The shop.LEGO.com promotion for October, if ordering from Australia, was the London bus set (40220).  Initially revealed around the same time of the ‘Big Ben’ Creator set, it instantly appealed to me.  Decidedly smaller than minifigure scale, it reminded me almost instantly of the sets available in my childhood.  In those days, many ‘LEGOLand’ vehicles were 4 studs wide, whether they were a go-cart, family car, a fire truck, and earthmover or a semi-trailer. This is a set that I was terribly keen to get my hands on.

And it got me thinking: What should encourage me to make a purchase from shop.LEGO.com, when many of my local major retailers regularly offer 20% purchase price? Continue reading

Living with DiverCITY: changing depictions of gender roles with LEGO minifigures in the post-Friends era.

This post has been a while coming.  It’s a bit long. It may take a while to read…best get a drink.

Sorry about that!

 

When I was a boy, and we rode dinosaurs to school, life was a little more simple than it is today. When the first LEGO mini figures were introduced, they were people.  Not really men or women, just people.  Their faces all looked the same: depicting the now classic smiley face.  The only attempts to define gender, in terms of appearance, came in the form of the hair piece they had on if they were not wearing a hat!  In that first year there were four ‘female’ mini figures released: they had hair with pigtails. If they were wearing a hat, you could quite happily identify that knight, policeman or astronaut as male or female as you should choose.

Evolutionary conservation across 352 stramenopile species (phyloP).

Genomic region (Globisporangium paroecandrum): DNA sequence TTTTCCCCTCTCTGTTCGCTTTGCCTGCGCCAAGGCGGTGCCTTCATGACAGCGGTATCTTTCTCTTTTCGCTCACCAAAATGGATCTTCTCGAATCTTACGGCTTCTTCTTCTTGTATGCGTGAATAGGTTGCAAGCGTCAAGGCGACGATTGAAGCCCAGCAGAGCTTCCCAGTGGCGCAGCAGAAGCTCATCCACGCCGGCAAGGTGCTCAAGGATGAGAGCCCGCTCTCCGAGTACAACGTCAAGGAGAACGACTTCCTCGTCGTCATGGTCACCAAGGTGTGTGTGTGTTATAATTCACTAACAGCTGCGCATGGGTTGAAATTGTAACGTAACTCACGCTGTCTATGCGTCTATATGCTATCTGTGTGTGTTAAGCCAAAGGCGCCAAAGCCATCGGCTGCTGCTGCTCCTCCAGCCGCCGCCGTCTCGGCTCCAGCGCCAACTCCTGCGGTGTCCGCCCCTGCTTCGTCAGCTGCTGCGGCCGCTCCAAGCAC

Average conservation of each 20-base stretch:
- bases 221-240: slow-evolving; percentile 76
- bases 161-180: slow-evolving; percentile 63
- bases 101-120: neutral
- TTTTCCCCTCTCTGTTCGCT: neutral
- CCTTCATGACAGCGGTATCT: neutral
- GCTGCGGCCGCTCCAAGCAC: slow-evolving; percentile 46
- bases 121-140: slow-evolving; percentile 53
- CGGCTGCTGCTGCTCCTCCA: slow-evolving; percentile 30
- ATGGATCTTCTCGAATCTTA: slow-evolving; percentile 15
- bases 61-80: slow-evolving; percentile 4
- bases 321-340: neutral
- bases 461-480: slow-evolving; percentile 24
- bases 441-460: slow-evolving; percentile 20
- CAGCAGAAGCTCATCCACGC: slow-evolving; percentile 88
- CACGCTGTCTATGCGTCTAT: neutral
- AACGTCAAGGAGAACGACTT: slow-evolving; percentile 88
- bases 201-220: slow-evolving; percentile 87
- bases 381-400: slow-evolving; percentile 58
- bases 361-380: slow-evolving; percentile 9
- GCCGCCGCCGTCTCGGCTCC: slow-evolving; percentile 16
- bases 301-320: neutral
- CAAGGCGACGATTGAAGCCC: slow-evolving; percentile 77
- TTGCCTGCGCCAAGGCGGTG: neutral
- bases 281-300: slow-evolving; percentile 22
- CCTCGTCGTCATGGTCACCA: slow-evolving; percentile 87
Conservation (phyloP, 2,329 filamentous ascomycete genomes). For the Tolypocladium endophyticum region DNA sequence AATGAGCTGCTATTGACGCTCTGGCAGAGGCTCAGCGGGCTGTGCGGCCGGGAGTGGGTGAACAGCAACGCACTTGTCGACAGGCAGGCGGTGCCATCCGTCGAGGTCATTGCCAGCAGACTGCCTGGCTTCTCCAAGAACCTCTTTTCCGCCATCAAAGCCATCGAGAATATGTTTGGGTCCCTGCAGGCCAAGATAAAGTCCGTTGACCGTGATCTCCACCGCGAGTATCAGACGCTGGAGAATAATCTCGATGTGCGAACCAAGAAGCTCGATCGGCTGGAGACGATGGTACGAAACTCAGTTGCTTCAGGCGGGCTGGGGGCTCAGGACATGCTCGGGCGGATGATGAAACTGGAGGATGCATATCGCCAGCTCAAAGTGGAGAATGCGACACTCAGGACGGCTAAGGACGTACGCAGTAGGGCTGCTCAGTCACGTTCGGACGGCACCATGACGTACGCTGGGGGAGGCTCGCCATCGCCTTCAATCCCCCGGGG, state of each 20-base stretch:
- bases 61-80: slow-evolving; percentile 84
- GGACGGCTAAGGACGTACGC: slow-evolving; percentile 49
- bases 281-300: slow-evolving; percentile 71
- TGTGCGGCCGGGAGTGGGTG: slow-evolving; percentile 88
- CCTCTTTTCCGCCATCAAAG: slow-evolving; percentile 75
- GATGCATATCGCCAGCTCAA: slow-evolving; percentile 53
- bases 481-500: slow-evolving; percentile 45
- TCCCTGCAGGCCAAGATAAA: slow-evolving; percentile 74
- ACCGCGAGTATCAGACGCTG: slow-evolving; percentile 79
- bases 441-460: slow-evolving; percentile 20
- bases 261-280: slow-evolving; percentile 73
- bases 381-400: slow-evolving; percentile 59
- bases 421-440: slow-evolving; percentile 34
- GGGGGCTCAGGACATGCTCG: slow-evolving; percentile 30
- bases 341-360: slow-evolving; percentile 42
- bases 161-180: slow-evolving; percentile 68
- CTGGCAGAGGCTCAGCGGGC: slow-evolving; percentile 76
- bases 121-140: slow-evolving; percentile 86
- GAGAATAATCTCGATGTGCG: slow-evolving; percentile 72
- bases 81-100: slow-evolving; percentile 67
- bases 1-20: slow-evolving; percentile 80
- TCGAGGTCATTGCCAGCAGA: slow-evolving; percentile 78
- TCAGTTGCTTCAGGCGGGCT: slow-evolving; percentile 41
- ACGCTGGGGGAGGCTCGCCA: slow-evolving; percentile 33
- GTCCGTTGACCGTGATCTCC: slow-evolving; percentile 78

series1minifig
The designers have only attempted to define the gender of one of these minifigures.

Two of these ‘people with hair, defining their gender as female’ came  as the only figure in their sets, along with vehicles: one an ambulance (606) and one a ‘Red Cross’ car(623). Another worked at the service station (376) and the final one came with a home (377). There was also a female passenger with a railway carriage. in 1979, the first classic ‘male’ minifigure hair appeared. In this first year, printed torsos were still a year or two away, and defining your minifigure’s identity came down to the sticker that you placed on the torso piece.

Continue reading

Reboots, Reissues and Rampant Speculation

The recent unveiling of a new LEGO Death Star has led to much discussion about  sets being reissued, and the effect that such reissued may have have on speculative resale values.  Reissues of LEGO sets are not new, and have been occurring for years.

Today, I am going to look at some of the recent reissues, and address some of the controversy that has arisen.  This article does not constitute investment advice, and I am not qualified to offer you any.  Talk of future sets should be considered to be a figment of my wild imagination, and nothing more.  If any of it comes to pass, it’s through good luck rather than inside information.

Some times sets get re-released because of an update in pieces, colour palette or building techniques.  Sometimes it’s because of a reinvigoration of theme. Sometimes, however, the whole theme’s source material gets rebooted, leaving the  sets ripe for a reissue. So why is it $AU30 more expensive for an equivalent set, on sale in parallel with the original sets.

Continue reading